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Africa Country Project- Nigeria

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Africa Country Project- Nigeria - Page Text Content

S: Honors World Cultures

BC: Honors World Cultures

FC: Africa Country Project; Nigeria

1: Population of Nigeria | 155,215,573 (July 2011 est)

2: People of Nigeria | Food: Food in Nigeria is traditionally eaten by hand. However, with the growing influence of Western culture, forks and spoons are becoming more common, even in remote villages. Whether people eat with their hand or a utensil, it is considered dirty and rude to eat using the left hand. | Marriage. There are three types of marriage in Nigeria today: religious marriage, civil marriage, and traditional marriage.

3: Classes and Castes: The highest tier of Nigerian society is made up of wealthy politicians, businessmen, and the educated elite. These people, however, make up only a tiny portion of the Nigerian population. Many Nigerians today suffer under great poverty. The lower classes tend have little chance of breaking from the vicious cycle of poverty. Poor education, lack of opportunities, ill health, corrupt politicians, and lack of even small amounts of wealth for investment all work to keep the lower classes in their place.

4: Geography of Nigeria | Nigeria has three main environmental regions: savanna, tropical forests, and coastal wetlands. These environmental regions greatly affect the cultures of the people who live there. The dry, open grasslands of the savanna make cereal farming and herding a way of life for the Hausa and the Fulani. The wet tropical forests to the south are good for farming fruits and vegetables—main income producers for the Yoruba, Igbo, and others in this area. The small ethnic groups living along the coast, such as the Ijaw and the Kalabari, are forced to keep their villages small due to lack of dry land. Living among creeks, lagoons, and salt marshes makes fishing and the salt trade part of everyday life in the area.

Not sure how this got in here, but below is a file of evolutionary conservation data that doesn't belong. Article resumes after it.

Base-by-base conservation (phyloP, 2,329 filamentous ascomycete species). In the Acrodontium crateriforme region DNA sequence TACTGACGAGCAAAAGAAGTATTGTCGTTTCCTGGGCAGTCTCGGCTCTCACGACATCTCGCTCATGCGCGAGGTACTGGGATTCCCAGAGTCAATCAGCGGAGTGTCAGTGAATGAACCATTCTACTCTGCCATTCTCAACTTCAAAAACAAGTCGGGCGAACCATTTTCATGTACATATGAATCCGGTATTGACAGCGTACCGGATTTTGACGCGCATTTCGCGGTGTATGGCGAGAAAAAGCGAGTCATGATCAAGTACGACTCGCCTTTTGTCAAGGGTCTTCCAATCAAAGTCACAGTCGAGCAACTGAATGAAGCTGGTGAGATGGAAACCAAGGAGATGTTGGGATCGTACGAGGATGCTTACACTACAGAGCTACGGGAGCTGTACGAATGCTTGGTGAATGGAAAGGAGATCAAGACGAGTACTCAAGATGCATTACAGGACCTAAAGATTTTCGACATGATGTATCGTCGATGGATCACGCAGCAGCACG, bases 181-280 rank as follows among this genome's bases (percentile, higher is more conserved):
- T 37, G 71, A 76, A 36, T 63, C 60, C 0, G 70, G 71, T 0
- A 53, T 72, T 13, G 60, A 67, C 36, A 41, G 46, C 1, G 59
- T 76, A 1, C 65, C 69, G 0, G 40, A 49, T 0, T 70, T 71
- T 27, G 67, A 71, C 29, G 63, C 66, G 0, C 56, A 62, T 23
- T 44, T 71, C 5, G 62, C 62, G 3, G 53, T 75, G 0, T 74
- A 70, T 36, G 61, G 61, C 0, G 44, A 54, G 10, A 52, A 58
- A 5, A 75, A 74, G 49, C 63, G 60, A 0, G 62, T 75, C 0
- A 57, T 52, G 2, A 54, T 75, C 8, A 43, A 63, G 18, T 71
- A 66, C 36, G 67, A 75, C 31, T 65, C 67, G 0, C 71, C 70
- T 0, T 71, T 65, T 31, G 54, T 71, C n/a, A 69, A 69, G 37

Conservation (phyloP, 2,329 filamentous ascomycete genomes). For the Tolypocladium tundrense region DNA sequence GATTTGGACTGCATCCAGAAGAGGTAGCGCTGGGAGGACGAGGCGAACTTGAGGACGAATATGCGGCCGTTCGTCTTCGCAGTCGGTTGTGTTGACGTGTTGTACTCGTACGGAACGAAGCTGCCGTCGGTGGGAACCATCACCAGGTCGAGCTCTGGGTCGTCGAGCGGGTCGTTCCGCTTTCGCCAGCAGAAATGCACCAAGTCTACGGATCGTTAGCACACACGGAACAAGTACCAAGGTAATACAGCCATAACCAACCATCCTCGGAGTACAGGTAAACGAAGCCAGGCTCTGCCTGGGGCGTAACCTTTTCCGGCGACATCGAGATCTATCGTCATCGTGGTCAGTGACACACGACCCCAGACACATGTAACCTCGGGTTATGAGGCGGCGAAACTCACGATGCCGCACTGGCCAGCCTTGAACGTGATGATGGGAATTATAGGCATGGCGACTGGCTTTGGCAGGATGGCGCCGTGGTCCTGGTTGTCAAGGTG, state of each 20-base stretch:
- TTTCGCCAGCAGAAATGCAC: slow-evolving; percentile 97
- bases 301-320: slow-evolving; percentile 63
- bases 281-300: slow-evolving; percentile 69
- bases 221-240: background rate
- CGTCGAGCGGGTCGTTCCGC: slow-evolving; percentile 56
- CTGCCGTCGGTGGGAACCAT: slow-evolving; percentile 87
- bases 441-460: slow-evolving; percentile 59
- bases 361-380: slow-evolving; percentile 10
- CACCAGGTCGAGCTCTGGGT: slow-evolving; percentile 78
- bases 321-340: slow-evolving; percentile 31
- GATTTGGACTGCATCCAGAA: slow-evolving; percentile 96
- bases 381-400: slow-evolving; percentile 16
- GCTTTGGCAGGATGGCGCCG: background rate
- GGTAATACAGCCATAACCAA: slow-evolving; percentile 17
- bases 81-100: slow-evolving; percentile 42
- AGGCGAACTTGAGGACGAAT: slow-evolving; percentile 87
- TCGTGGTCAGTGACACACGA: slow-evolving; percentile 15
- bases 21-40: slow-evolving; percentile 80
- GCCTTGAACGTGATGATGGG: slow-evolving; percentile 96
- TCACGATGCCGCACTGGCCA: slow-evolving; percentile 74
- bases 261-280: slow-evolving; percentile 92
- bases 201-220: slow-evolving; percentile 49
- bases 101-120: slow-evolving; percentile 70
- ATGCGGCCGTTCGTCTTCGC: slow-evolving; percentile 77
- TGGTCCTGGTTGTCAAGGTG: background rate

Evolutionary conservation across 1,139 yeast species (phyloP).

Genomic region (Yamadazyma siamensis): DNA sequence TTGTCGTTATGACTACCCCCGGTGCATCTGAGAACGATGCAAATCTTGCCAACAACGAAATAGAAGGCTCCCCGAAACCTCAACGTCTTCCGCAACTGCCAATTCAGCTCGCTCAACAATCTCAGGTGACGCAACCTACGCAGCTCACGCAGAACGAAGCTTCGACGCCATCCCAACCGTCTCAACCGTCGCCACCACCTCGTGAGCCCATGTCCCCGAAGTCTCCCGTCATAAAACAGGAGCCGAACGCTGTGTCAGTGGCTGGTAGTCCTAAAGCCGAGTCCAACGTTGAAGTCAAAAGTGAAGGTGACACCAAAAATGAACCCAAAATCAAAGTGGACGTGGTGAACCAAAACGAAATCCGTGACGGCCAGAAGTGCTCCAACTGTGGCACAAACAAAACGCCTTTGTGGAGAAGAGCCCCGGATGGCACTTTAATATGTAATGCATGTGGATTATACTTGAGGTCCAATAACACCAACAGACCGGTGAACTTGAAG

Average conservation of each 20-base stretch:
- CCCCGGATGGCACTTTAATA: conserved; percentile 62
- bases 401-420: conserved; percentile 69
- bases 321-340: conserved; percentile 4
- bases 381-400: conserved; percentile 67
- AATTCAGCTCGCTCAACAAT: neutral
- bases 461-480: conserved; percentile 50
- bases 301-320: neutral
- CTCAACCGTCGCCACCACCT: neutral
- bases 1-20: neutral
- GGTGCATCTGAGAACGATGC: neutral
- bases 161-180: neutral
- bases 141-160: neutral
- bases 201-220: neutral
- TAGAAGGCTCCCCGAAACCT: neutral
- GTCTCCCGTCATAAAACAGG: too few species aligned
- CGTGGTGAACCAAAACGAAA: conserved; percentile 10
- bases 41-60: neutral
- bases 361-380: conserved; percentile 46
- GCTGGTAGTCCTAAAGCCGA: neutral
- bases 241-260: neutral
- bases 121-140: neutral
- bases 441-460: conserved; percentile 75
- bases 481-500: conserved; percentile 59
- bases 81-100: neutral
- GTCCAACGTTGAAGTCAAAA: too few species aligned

6: Government of Nigeria | Government. Nigeria is a republic, with the president acting as both head of state and head of government. Nigeria has had a long history of coups d'états, military rule, and dictatorship. However, this pattern was broken on 29 May 1999 as Nigeria's current president, Olusegun Obasanjo, took office following popular elections.

7: Under the current constitution, presidential elections are to be held every four years, with no president serving more than two terms in office. The Nigerian legislature consists of two houses: a Senate and a House of Representatives. All legislators are elected to four-year terms. Nigeria's judicial branch is headed by a Supreme Court, whose members were appointed by the Provisional Ruling Council, which ruled Nigeria during its recent transition to democracy. All Nigerians over age eighteen are eligible to vote.

8: c u r r e n t | E V E N T S | Lagos, Nigeria (CNN) -- Tensions between Christians and Muslims over the Muslim holiday Eid have resulted in the deaths of at least 20 people in the central Nigerian city of Jos, a government official said Tuesday. Sectarian violence broke out Monday after Christian youths attacked Muslims trying to worship in a mosque that had been burned in previous clashes, according to Choji Gyang, special adviser to the Plateau state government for religious affairs. The military was called in to stop the violence and shot into the crowd, Gyang said, adding that most of the deaths were caused by the military forces.

9: The city was largely calm Tuesday, but tensions remained and the military patrolled the streets. The clashes are part of ongoing violence that began with Christmas Eve bomb blasts in two Christian communities in Jos, the state capital that lies on a faith-based fault line between Muslim-dominated northern Nigeria and the mainly Christian south. Since then, dozens of Muslims and Christians have been targeted and killed based on their ethnic or religious identity, Human Rights Watch said this year. august 30th 2011- CNN

11: Source Page: | https://www.cia.gov/library/publications/the-world-factbook/geos/ni.html | http://www.everyculture.com/Ma-Ni/Nigeria.html | http://www.cnn.com/2011/WORLD/africa/08/30/nigeria.violence/index.html

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